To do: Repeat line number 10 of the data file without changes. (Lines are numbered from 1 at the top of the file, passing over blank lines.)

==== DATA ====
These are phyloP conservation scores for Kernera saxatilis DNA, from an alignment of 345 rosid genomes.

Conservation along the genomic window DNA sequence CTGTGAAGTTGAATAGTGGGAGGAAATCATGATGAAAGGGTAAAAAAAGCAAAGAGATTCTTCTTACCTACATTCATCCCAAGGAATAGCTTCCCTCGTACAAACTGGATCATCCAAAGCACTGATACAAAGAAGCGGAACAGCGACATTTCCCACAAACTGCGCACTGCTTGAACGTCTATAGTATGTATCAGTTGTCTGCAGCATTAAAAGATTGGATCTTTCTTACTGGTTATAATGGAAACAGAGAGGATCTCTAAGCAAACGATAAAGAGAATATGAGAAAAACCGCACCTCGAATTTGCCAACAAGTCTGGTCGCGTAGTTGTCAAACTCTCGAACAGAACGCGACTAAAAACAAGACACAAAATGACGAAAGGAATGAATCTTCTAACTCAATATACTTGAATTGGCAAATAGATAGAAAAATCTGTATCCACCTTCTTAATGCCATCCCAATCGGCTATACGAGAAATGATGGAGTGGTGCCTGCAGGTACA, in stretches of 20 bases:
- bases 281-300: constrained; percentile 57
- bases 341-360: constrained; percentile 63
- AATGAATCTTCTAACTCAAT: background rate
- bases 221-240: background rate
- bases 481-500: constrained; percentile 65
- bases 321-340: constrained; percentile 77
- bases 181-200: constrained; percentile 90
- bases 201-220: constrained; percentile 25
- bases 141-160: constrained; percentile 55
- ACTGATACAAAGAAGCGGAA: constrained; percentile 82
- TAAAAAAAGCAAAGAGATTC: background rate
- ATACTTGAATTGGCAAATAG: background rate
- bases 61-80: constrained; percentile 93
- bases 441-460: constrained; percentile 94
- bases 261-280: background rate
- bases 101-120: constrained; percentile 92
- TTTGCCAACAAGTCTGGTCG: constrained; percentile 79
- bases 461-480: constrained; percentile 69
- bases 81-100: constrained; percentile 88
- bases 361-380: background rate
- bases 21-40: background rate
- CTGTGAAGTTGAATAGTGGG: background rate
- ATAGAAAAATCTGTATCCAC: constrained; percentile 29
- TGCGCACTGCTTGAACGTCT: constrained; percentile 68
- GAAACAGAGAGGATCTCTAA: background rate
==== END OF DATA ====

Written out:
- bases 201-220: constrained; percentile 25